I hope that you are taking advantage of free access to information on education issues by subscribing to news lists. Today I want to impress on you the importance of becoming knowledgeable of the law. The federal Individuals with Disabilities Education Act (IDEA) is the basis of all our special education laws. Federal regulations explain how that law should be kept. The states and some districts add their own interpretation and/or additional regulations. Some districts are good at keeping their teachers informed of changes; however, not all districts do this. It is always a good idea to do your own research and read about how the law is being interpreted in the courts.
There are many ways that you can keep current. CEC is very adept at keeping members informed of new laws and regulations even as they work at the national level to help shape them. Parents and administrators will respect you for your knowledge of the law. And the law really takes some responsibility off of you: You don’t have to make some decisions, simply because the law has made the decision for you already. Our profession is a legal mandate without much room for compromise. So it is very important for you to know what it requires and to provide those services for your students.
Of course, I am sure that you are documenting everything that you do. Make sure that you leave a paper trail indicating where you are meeting law and regulation requirements. However, make sure that your paper trail is professional and factual — not consisting of biased anecdotes. Anything on paper, even a note to yourself, becomes part of the record, so just use good judgment in your documentation.
One of the most important laws is that of confidentiality, which applies to all students — not just those in special education. The Family Education Rights Privacy Act (FERPA) details the types of information that you, as a teacher, can share with others. Be very careful and only discuss your students or your situation with the appropriate people for the appropriate reason. If someone is not directly involved with your students’ education, then there is no reason for him or her to know about these details about your students. If you have volunteers or older students as cross-age tutors in your classroom, make sure that they know the laws related to FERPA and observe them. Again, that is not a difficult decision to make — just quote the law.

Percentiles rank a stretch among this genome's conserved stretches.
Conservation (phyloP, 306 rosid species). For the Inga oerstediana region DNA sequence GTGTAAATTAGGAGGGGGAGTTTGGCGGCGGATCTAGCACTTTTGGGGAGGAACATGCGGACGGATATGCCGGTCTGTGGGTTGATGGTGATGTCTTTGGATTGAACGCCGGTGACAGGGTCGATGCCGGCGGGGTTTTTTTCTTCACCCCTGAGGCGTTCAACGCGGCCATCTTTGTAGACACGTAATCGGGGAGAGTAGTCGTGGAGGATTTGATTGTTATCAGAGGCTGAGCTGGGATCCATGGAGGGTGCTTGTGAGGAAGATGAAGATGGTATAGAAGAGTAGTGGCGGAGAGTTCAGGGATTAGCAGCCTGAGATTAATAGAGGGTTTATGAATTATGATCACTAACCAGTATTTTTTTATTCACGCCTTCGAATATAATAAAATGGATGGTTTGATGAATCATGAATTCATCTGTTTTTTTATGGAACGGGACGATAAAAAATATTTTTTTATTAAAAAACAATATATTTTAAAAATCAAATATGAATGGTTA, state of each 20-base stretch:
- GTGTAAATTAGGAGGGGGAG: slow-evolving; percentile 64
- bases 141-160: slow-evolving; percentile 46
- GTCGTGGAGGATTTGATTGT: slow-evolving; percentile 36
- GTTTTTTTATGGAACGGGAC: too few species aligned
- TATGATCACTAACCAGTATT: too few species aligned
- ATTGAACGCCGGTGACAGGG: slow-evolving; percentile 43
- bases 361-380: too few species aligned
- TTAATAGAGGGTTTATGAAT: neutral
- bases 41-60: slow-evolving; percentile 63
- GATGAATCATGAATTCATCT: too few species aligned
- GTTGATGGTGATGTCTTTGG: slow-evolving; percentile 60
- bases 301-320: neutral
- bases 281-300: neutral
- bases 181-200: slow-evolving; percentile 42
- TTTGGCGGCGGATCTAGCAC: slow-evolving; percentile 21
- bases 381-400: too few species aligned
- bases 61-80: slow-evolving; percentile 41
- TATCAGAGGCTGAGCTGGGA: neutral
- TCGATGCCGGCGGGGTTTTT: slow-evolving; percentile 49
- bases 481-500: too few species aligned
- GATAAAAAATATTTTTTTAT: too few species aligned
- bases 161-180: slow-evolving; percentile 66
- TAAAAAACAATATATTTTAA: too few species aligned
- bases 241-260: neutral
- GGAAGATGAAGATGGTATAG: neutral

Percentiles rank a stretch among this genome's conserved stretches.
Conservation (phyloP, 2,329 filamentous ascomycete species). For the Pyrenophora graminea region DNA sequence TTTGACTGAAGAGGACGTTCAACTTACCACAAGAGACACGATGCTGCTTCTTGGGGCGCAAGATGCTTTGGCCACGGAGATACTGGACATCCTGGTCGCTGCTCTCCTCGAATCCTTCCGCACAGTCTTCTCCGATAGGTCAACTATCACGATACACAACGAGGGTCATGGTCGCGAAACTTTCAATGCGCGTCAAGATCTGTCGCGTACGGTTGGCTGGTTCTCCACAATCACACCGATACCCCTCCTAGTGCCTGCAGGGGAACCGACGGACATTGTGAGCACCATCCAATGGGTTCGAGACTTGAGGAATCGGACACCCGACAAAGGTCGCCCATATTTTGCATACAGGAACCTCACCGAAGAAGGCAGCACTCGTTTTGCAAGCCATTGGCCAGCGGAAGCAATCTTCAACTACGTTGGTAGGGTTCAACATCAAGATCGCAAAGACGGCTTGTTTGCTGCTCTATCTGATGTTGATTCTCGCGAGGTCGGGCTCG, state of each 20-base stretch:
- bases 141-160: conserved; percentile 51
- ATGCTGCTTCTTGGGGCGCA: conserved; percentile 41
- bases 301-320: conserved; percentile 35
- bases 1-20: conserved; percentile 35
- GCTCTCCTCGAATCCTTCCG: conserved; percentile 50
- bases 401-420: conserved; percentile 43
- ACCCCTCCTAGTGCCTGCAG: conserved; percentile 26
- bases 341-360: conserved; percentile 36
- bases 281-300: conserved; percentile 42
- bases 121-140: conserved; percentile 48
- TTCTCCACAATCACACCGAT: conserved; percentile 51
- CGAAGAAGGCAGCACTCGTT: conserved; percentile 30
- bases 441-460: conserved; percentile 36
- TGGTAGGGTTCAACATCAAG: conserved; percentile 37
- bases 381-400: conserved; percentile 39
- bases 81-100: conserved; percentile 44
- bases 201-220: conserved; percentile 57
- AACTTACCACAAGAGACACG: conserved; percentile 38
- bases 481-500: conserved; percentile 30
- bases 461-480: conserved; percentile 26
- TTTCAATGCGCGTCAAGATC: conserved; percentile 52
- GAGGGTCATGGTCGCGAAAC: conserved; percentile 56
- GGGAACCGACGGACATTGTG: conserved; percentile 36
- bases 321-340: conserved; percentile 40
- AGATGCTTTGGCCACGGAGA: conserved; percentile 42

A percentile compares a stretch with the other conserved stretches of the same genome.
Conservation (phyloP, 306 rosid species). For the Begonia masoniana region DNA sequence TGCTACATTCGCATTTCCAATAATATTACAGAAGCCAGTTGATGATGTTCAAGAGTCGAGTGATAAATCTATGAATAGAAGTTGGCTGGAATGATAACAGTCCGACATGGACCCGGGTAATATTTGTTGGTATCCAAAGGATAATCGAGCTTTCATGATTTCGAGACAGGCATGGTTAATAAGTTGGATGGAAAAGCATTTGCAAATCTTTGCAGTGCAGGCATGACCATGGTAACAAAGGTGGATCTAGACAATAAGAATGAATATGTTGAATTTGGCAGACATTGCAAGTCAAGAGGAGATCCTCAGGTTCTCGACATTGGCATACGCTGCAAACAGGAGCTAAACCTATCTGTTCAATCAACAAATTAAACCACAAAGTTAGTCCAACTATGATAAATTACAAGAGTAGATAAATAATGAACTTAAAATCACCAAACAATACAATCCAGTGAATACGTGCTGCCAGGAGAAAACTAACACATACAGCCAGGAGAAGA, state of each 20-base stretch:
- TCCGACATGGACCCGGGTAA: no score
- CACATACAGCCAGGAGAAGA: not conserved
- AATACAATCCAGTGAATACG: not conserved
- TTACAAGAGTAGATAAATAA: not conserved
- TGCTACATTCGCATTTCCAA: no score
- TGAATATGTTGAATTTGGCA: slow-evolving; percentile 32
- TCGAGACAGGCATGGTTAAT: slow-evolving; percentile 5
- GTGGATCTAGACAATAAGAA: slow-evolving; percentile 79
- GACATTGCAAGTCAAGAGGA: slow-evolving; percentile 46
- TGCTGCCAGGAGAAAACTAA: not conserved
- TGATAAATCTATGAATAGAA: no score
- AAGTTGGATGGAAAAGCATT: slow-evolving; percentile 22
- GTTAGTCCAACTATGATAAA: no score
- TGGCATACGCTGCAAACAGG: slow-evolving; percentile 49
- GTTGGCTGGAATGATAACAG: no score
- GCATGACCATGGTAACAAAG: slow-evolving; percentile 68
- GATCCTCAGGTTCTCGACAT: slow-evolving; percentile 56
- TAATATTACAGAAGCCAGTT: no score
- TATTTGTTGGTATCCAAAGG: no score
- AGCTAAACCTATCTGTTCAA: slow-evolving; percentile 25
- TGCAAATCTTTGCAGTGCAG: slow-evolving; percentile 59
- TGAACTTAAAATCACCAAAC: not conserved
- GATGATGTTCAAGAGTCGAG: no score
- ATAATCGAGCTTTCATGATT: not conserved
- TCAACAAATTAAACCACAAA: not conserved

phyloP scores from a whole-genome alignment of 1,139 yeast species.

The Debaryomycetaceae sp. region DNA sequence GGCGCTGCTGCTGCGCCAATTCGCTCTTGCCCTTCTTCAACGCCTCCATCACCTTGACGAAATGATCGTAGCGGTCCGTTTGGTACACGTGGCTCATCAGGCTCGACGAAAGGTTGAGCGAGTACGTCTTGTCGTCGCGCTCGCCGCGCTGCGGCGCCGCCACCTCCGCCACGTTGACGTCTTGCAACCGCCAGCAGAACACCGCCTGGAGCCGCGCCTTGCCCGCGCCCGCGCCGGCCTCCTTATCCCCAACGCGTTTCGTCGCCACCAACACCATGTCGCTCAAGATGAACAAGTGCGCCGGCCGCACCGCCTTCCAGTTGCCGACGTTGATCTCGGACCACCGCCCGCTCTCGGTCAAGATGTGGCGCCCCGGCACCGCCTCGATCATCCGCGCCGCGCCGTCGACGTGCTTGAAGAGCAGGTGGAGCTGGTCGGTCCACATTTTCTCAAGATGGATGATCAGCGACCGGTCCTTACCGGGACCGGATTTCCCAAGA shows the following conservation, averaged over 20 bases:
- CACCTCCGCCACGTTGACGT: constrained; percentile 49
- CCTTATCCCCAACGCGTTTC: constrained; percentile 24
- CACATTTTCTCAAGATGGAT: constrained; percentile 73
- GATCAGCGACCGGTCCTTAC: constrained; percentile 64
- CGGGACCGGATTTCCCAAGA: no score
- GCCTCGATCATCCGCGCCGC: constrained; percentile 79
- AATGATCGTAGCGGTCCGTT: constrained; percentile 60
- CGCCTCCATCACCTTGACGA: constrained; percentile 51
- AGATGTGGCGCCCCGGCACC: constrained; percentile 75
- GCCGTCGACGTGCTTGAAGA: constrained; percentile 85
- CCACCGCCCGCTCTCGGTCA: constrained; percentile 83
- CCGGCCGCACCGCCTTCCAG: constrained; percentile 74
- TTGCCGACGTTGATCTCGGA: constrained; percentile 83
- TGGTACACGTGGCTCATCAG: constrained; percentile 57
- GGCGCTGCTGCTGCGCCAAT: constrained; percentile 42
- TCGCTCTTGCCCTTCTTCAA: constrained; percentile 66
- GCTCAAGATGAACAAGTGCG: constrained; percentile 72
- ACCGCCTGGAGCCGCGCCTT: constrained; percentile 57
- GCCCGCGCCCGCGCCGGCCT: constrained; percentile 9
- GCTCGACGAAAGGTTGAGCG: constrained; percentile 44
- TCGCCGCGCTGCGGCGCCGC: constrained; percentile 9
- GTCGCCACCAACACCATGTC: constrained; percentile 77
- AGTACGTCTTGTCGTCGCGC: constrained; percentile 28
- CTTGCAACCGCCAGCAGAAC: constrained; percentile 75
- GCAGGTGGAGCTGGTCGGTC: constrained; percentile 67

Besides relying on CEC, you can also conduct an Internet search, especially on federal and state education sites, to access the law. Also, your administrator should be able to provide you with a copy of your district’s special education policies. I do hope that you can take some time to become familiar with the legal basis for the special education profession and education of qualified students.
Next I will share some ideas for working in a resource class. Even if you are currently working in a classroom with full collaboration, maybe some of the ideas will be useful to both you and your co-teacher. As always, feel free to post any comments or ask questions. We are here to help and we can all learn from each other.
Jane H. Humphrey, NBCT